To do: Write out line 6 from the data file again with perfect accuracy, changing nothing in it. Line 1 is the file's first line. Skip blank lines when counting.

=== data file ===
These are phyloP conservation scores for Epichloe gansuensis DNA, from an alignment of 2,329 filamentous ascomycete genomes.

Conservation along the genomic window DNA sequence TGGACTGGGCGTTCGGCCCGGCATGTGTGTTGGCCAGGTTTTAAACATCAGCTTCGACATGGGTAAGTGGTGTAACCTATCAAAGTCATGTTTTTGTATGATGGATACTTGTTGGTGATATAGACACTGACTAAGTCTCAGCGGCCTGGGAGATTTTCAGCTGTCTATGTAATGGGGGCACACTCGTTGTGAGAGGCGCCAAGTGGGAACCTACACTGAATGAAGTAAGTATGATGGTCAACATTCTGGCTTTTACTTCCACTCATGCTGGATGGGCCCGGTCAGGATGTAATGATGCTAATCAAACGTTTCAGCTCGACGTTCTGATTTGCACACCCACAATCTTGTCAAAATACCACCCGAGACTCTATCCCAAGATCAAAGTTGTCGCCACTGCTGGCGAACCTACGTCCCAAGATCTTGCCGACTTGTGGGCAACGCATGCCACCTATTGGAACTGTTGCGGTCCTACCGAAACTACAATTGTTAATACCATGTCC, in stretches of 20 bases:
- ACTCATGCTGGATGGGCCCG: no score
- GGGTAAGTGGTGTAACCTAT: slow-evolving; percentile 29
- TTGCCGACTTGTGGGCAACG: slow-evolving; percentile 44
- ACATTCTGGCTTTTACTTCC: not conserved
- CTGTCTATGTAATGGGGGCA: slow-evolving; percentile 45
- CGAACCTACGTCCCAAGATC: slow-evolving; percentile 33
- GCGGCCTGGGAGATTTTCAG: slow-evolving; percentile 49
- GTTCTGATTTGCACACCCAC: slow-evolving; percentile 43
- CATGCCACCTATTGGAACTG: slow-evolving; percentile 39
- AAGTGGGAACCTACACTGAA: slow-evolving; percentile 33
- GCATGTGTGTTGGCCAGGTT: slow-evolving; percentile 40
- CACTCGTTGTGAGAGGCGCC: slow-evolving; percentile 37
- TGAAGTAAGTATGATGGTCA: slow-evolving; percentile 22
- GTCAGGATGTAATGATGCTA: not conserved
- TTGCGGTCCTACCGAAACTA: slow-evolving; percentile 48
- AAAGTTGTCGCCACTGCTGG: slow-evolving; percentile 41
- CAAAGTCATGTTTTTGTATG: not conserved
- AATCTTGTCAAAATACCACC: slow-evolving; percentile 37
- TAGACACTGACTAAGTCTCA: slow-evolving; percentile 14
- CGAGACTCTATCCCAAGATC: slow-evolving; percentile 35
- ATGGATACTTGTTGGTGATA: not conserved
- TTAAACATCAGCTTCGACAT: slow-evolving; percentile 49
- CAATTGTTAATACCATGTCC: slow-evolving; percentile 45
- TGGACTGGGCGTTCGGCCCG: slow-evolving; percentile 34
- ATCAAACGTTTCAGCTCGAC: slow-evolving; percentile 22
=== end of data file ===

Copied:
- ACATTCTGGCTTTTACTTCC: not conserved